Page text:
Five takeaways from the Supreme Court redistricting decision

Published February 10, 2022

By Tom Campbell

The Supreme Court decision that redistricting maps be redrawn to more accurately reflect the makeup of our state has five takeaways.
1. The increasing importance of the judicial system. North Carolina is the poster child of a divided state. We have an almost equal number of registered Democrats, Republicans and Independent voters. We have a legislative branch dominated by one political party and an executive branch by another. Even when both branches are controlled by the same party, they are sometimes at loggerheads. In this sue-happy environment an arbiter is frequently needed, forcing the courts into becoming de-facto legislators or executives.
2. Justice is partisan. The evidence indicates that the judicial branch has also become partisan. Too frequently the political affiliation of a jurist foretells the verdict. In the recent redistricting case, all four Democratic justices voted one way and the three Republicans voted in lockstep the other. Until recently this wasn’t so common, but its frequency is increasing, especially on the appellate level.
During oral arguments Chief Justice Paul Newby stated there’s nothing in our Constitution saying that elections should be fair. In fact, the Constitution has precious little to say about redistricting except that districts shall consist of contiguous territories of approximately the same number of people, that counties shall not be divided into separate districts and that districts are to be redrawn at the first regular legislative session following a decennial census and shall not be altered until another census is taken.
Carl Sandburg famously said, “If the facts are against you, argue the law. If the law is against you, argue the facts. If the law and the facts are against you, pound the table and yell like hell” Justice Newby seems to have chosen the latter course, demonstrating just how partisan our courts have become. In criticizing the verdict Newby said, “A majority of this Court, however, tosses judicial restraint aside, seizing the opportunity to advance its agenda.” He continued, accusing Democratic justices of “seeking to hide its partisan bias,” and further questioned the merits of his colleagues and the court itself. His rhetoric warrants censure.
3.   We must insist on the continued listing of political affiliations in judicial elections. I now understand just how essential it is to know to which party a candidate belongs in making my decision on whom to vote. It increasingly appears that party affiliation is more important than credentials or experience. That may not be right, but it is correct.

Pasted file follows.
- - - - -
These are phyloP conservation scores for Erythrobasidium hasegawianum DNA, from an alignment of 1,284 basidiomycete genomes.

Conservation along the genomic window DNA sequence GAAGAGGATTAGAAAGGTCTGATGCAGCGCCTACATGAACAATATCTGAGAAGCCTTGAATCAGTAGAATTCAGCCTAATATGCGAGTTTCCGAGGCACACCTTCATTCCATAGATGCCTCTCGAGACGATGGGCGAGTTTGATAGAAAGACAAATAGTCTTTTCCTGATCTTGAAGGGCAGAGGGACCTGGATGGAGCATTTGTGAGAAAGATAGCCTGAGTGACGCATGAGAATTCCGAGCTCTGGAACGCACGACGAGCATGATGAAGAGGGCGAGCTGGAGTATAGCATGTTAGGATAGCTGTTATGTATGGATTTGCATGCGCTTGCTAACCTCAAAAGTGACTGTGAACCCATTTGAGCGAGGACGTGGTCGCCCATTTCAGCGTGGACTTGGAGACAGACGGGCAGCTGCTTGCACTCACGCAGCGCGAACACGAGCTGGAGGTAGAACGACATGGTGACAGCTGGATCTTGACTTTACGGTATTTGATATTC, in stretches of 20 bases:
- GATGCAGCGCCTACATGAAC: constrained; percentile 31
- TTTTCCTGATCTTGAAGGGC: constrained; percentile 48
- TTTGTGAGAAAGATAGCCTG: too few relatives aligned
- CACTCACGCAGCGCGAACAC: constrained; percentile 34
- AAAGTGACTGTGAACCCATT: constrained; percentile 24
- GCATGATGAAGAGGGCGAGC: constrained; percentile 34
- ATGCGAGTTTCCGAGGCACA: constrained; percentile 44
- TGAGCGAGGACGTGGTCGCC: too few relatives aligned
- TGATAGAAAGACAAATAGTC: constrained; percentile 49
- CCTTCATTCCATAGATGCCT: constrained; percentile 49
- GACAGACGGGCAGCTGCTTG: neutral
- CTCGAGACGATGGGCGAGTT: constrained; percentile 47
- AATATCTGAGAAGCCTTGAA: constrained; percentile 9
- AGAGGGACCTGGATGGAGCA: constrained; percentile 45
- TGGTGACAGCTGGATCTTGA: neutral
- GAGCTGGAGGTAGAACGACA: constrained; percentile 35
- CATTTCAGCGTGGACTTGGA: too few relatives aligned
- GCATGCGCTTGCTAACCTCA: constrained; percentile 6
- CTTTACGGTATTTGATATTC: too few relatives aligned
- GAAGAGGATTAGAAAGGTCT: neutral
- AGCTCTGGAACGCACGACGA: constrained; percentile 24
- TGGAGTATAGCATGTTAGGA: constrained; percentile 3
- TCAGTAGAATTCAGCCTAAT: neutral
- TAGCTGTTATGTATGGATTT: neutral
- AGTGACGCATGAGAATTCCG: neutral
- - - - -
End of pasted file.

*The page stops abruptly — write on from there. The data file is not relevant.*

4. The most important elections in 2022 will be judicial elections. This year’s elections have two Supreme Court contests. Sam Ervin IV and Robin Hudson, both Democrats have terms expiring this year. Ervin is running for re-election, but Hudson says she won’t seek another term, since she will reach the mandatory retirement age shortly after the election. Court of Appeals judges Lucy Inman, a Democrat, and Richard Dietz, a Republican, have announced they will run to fill her seat. Republican Court of Appeals Judge April Wood has signaled she will challenge Ervin’s seat.
The current 4-3 balance of Democrats to Republicans could evolve to 5-2 or even 6-1 in favor of the GOP if that party wins seats. Democrats could maintain the 4-3 plurality only if they hold both.
 Our Court of Appeals, currently with 10 Republicans and 5 Democrats, will see big change. Seats currently held by Dietz and Inman will be open.  Chief Judge Donna Stroud and John Tyson, both Republicans, along with Democrat Darren Jackson have terms expiring the end of December.  Three of the 15 seats will be open and three more contested, meaning the margin of Republicans to Democrats could change significantly. 
5.   We need better redistricting criteria. Even though our Constitution does not dictate fair elections, fairness and equality are core values of this nation. The increased instances of partisan gerrymandering are a wakeup call we need better defined criteria. Fairness and equality are values imbued in our genetics, even if we haven’t done so good a job of living into them. No matter who draws the maps we must insist that every voter has an equal voice and every candidate has a fair opportunity to win election.
Our founders designed checks and balances into our government structure to make sure one branch did not violate those values, but a hyper partisan court can’t be effective in their role.
We need to act now to preserve our values. Our future depends on it.